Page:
PBS and NPR for Southwest Florida
Play Live Radio
Next Up:
0:00
0:00
Available On Air Stations

Florida is one of six states in the U.S. that was undercounted during the 2020 Census

A flashing sign near the iconic "Freedom Tower," advises people to fill out their census forms, Monday, Oct. 5, 2020, in downtown Miami. (AP Photo/Wilfredo Lee)
Wilfredo Lee/AP
/
AP
A flashing sign near the iconic "Freedom Tower," advises people to fill out their census forms, Monday, Oct. 5, 2020, in downtown Miami. (AP Photo/Wilfredo Lee)

Florida is one of six states in the U.S. that was undercounted during the once-every-decade Census in 2020.

The U.S. Census Bureau recently found the state was undercounted by about 3 and a half percent [3.48%]. After the 2010 Census, the undercount was a little less than half a percent.

To many advocates and organizations, this was disappointing. But, not surprising.

"The pandemic. The rural nature of a lot of our communities. The citizenship question, which intimidated our immigrants, because even if they were documented, they may have family members that are undocumented," said Florida Counts' Susan Racher.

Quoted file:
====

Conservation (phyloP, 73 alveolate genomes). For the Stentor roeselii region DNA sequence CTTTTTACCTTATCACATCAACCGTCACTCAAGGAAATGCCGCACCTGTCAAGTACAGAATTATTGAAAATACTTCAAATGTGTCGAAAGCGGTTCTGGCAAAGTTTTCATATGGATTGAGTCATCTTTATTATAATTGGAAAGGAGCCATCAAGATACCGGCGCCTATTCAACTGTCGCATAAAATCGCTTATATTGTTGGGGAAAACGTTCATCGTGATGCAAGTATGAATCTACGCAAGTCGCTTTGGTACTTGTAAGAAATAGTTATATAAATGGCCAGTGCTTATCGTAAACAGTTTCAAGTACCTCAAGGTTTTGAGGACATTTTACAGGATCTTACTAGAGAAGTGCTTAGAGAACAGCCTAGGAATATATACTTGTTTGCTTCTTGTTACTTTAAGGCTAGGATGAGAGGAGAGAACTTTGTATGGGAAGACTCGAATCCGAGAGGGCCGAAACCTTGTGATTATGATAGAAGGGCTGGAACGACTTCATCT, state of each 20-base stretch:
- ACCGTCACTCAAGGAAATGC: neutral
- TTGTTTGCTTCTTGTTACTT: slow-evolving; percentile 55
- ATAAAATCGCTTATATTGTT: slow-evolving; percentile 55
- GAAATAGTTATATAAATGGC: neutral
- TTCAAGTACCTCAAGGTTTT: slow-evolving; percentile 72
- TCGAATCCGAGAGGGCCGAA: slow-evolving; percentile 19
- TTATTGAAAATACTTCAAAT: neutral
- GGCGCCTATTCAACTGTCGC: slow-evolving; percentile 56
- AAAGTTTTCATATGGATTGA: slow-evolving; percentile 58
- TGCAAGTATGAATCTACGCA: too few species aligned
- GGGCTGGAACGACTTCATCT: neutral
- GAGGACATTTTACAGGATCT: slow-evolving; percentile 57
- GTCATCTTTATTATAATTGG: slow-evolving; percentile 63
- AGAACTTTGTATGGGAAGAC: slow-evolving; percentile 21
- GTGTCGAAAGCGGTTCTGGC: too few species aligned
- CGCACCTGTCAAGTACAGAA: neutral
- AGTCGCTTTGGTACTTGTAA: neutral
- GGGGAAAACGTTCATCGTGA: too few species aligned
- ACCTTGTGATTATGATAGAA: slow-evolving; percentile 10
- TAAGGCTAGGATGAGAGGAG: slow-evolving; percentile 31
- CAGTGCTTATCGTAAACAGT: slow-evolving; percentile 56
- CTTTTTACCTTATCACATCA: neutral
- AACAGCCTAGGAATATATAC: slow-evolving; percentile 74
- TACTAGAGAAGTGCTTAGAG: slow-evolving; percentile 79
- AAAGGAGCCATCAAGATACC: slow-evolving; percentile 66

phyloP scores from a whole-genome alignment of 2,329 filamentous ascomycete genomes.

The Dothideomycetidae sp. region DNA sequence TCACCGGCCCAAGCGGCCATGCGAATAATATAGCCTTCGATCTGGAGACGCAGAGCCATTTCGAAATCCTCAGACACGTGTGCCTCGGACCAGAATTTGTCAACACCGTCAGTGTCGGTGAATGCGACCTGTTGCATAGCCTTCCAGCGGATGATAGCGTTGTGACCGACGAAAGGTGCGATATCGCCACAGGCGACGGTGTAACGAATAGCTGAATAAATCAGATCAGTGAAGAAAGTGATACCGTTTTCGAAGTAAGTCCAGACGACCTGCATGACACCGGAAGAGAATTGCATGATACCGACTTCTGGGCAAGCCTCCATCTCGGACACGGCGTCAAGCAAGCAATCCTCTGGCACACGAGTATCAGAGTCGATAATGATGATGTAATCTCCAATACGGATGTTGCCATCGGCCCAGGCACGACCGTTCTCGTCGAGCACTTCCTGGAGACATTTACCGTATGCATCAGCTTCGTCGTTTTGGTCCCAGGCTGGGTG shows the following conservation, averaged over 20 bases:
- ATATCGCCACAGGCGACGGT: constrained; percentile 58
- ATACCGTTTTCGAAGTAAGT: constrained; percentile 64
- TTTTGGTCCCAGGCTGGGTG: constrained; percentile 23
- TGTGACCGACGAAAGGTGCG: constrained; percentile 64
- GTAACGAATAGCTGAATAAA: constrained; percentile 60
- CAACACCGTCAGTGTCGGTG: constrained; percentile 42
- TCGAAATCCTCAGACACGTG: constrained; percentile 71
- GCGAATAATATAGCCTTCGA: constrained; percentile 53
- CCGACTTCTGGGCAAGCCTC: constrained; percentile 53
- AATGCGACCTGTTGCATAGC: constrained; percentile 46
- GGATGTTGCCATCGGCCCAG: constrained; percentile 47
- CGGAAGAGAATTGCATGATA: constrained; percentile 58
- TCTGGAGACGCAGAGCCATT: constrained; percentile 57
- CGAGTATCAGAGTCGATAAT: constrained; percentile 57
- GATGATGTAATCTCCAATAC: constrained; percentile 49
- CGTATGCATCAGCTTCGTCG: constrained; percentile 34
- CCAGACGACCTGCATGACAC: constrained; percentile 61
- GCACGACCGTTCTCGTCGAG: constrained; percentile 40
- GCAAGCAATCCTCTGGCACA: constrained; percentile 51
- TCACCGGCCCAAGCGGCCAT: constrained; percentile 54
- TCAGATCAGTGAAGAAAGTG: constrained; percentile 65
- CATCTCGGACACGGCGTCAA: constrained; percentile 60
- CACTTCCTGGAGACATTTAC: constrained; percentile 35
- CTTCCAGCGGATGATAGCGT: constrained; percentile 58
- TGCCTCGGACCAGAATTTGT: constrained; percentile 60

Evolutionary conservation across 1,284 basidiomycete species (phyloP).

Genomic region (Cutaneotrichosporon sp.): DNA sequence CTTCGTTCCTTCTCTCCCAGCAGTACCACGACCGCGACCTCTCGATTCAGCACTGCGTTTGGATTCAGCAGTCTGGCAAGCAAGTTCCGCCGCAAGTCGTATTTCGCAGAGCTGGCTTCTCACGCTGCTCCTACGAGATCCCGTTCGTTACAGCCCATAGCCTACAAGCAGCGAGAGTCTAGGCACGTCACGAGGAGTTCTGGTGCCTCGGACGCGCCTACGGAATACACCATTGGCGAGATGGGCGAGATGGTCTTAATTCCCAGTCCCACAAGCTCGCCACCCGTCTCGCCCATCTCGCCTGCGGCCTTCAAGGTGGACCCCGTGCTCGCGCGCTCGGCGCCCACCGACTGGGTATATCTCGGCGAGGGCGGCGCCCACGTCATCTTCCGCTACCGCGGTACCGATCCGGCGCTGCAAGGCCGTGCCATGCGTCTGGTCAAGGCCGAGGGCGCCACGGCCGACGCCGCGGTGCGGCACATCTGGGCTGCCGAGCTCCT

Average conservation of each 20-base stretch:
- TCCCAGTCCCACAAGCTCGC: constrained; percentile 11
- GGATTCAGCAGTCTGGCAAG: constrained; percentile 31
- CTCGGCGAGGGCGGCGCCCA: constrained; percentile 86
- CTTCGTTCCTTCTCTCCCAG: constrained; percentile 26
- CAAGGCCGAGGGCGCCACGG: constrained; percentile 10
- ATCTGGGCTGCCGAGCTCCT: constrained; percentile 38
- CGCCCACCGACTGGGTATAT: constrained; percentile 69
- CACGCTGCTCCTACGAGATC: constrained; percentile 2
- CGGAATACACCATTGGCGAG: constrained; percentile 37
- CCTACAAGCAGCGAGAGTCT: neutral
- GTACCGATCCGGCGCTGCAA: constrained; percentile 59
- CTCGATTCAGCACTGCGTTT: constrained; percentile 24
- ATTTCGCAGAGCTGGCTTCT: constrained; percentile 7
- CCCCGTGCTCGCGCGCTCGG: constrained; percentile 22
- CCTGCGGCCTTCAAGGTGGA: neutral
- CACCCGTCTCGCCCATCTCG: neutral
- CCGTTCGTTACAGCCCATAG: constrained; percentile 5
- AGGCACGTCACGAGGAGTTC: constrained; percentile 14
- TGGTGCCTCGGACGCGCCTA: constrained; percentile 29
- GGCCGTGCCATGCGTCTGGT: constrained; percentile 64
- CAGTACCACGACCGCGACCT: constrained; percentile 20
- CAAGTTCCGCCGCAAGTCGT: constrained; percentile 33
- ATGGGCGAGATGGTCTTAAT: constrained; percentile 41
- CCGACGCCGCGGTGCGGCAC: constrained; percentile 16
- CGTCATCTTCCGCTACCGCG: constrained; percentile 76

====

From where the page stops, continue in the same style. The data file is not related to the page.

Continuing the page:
In 2020 Racher was a founding partner of a group called “Florida Counts.” Eight foundations and nonprofits came together in 2019 to try to organize the state for the census, but Racher says they didn’t have the support they needed from the state or local governments:

"I personally spoke to a lot of graduate students living here full time and people who had come from other countries that didn't realize that if they weren't an American citizen, they still had to do the census. And that's where state messaging, state organization and funding for outreach really has an impact," Racher said.

An undercount means less federal funding. In Florida, the undercount appears to have cost the state a congressional seat, too.

It’s now eight years until the next Census, and Racher says some organizations are getting ready.

Copyright 2022 WFSU. To see more, visit WFSU.

Tags
During her time at Florida International University, where she recently graduated from with a Bachelors in Journalism, Sherrilyn Cabrera interned for the South Florida News Service - a digital journalism platform where stories are written, shot and edited by FIU students. As part of her senior project, she reported on the influx of Puerto Ricans who migrated to Florida after Hurricane Maria, and the impact it could have had on the November 2018 midterm elections.